I make it no secret that I do not like rugby. I played a little touchies during break in primary school, but that was it. My disdain for the game is so great that my brother’s wife can hardly believe that my brother and I are actually brothers. Rugby is a traditional South African/Afrikaner sport and watching and playing it a great pastime. 1995 was a glorious time for everyone. But I never took a liking to it. Besides, these days its all about the money, politics and the corporations behind the teams. There are too many losses and everything is taken so seriously that careers and futures are at stake with every game.
Saturday, South Africa played against England (the current world champions) and actually won. I happened to read something about this in the news and I couldn’t help but grin when I learned that their coach was in just as much trouble over their team’s performance as ours’ is. It seems its the same everywhere and that is very tedious and boring.
But the subject of this post is actually the South African supporters. It is no secret that Britain is littered with South Africans. By now, probably the most of them are ex-patriot Afrikaners who left to escape crime, discrimination (affirmative action) and the New South Africa (and all that it entails). Most of these people miss South Africa profoundly and would love to return here, but they won’t. So, when the boys in green and gold pitch for a match in their neighbourhood, everyone is out for the occasion. However, Saturday’s Bok supporters embarrassed the players at Twickenham by sporting a few flags. The flags were not, however, South Africa’s recognisable flag, but rather the flags of the old South Africa and even of the old Boer Republics. These flags are signs of traditional Afrikaner patriotism and is closely associated with Apartheid.
There are two sides to this issue. I am not ashamed of the old flag. It is the symbol of a very important time in South Africa’s history, sordid as it may be. The Apartheid era was important for the Afrikaner. Not, however, because of the racial discrimination (white people didn’t go around professionally beating black people all day for nearly half a century, that’s just not what happened!), but rather because during this time, Afrikaners feel that they reached their apex: culturally, we were strong (no matter what the neo-liberals say), scientifically were were competing with the best in the world and our economy was strong. And all this while we where shunned and locked out by the rest of the world: not too shabby if you ask me.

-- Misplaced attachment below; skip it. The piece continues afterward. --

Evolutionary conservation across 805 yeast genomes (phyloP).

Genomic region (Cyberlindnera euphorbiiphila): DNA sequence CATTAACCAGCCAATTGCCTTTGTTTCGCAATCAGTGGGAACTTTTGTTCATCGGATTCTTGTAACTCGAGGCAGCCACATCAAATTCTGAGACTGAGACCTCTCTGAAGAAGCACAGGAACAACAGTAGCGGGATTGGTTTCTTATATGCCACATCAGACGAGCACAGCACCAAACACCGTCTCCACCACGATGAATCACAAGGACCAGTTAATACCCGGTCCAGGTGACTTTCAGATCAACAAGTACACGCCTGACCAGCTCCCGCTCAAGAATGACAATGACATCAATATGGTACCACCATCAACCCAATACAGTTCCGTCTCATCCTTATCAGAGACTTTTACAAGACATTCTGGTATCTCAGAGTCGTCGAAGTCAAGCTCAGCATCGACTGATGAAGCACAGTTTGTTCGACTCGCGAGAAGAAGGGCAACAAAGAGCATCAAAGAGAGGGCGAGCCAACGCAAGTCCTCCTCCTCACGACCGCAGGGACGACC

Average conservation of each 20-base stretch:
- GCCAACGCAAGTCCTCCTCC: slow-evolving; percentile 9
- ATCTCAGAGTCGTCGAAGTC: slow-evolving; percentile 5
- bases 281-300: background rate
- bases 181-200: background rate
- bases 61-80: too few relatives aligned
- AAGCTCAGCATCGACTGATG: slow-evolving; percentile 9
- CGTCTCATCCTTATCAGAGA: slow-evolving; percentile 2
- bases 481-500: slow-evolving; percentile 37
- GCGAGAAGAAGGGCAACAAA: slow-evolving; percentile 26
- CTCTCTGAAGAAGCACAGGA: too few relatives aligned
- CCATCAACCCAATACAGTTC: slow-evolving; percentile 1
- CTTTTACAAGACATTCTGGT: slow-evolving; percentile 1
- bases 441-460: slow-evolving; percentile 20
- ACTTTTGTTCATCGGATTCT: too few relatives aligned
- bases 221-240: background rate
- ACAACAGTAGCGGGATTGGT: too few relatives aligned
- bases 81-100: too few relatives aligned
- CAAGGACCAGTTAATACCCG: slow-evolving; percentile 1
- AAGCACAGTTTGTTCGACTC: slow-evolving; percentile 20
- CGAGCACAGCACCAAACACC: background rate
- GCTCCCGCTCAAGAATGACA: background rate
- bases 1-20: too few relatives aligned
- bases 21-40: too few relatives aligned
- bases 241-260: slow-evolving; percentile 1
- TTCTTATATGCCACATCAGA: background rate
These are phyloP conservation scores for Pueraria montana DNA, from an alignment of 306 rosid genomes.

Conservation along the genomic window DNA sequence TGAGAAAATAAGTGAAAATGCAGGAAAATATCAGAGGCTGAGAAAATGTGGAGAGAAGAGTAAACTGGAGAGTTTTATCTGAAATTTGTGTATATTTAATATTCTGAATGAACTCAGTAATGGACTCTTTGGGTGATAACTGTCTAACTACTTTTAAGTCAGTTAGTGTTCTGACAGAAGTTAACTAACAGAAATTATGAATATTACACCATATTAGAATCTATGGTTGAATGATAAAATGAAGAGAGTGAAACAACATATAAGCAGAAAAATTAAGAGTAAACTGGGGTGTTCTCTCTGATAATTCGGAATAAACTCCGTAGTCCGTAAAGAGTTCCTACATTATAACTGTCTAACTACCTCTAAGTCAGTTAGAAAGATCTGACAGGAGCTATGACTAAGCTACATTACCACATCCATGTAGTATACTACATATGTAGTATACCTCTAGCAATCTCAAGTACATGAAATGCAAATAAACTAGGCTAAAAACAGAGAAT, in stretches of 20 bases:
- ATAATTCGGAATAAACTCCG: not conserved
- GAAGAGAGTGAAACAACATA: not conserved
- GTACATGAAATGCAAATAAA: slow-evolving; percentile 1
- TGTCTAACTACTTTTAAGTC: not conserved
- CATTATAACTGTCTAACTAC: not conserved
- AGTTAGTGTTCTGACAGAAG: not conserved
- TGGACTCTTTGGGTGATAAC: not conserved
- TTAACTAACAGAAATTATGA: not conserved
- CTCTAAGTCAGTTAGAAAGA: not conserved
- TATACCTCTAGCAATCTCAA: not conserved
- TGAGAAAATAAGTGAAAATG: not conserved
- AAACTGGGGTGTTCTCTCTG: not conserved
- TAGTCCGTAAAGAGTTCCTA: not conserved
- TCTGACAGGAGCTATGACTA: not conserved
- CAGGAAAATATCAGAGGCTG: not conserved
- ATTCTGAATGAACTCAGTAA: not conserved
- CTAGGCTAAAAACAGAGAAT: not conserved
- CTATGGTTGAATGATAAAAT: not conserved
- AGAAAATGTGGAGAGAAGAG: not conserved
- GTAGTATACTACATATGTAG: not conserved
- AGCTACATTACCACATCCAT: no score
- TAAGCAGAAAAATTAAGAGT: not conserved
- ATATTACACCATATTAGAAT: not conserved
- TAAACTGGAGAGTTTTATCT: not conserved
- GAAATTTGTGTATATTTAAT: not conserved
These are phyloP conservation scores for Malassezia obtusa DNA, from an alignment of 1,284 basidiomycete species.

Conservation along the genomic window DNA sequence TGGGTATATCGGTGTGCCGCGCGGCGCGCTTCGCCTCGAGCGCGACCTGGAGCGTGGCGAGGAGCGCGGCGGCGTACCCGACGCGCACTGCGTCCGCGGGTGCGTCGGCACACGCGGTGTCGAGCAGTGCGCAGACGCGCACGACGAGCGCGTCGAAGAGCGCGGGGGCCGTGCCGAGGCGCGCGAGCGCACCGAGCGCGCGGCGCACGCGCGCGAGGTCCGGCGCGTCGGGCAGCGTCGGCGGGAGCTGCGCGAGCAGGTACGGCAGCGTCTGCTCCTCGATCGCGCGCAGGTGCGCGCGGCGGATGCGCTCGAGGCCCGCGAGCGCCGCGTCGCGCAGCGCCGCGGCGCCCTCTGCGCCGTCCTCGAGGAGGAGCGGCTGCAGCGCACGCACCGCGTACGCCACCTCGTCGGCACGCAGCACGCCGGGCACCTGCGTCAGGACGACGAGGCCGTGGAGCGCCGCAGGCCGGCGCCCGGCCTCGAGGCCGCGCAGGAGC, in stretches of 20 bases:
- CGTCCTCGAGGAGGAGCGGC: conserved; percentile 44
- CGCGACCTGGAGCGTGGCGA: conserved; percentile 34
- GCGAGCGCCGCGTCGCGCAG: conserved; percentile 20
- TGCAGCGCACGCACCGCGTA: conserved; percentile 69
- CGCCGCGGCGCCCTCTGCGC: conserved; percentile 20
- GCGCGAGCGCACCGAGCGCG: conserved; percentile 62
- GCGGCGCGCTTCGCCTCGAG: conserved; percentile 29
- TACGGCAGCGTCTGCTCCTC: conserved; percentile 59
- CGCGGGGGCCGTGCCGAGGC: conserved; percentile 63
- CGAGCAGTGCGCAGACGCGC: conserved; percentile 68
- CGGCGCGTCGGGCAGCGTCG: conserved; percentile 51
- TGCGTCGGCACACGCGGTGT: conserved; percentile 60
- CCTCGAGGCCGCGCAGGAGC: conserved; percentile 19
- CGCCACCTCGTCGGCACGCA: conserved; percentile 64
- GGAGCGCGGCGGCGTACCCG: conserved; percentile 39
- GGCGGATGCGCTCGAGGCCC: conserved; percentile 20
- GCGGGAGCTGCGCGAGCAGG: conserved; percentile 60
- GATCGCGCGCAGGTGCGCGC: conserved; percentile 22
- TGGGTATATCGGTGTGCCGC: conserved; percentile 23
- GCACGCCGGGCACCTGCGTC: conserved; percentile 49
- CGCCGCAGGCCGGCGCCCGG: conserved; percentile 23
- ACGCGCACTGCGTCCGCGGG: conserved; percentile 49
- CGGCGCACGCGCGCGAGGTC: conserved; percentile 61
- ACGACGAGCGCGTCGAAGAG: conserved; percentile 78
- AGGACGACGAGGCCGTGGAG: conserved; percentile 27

Of course, South Africa is no longer defined by the white minority. We have made important progress and although there is still a lot of reconciliation that needs to be done, people are moving on and moving forward: the different races side by side. The country may be lacking in certain areas compared to 20 or 30 years ago, but a new generation is emerging to tackle the challenges at hand. We have a new flag, emblem, anthem and constitution, all of which is racially neutral. These symbols now have to define what we will think of about our county’s history when they pass away.
That said, I am not thrilled by the ex-patriots’ supportive display this past Saturday. What they did, highlighted a very important division between those that left and those that stayed. Those that stayed, could, to a greater or lesser degree, accept the changes that have happened. Some people might disagree with me, but I see racism waning and tolerance, acceptance and cooperation increasing among the people of the country, especially in the youth. Those that left have never learned to accept and forgive. They are a sore reminder of how the world, even people here at home, perceive Afrikaners. And because of this, we shall be flogged and shamed for our father’s sins for many years to come still.
Rugby supporters, however, are not the only ones to blame. There are incidents of people yelling racist remarks at black cricket players in Australia. I can’t comprehend or explain this better that I have tried to above. How narrow minded can a person be? Let me tell you this: if South Africa’s cricket team were all black, but played the same calibre of cricket or better than Makhaya Ntini does, I shall be even prouder of our team: its all about the game, people, its all about the game.
Many people have been taken aback today by a picture which appeared in the local media about Saturday’s match: a black person, sitting amongst white friends with the country’s old flag draped around him. Apparently he spoke Afrikaans and was a good sport about this. This is a clear indication that the matter is not as clear cut as praise-or-damn. To me, it merely reaffirms my believe that anyone can really be an Afrikaner. Race is not an issue, as shocking as that may seem to some people. If he enjoyed himself and if he and his friends had a good time, good for them. Above argument still hold, though.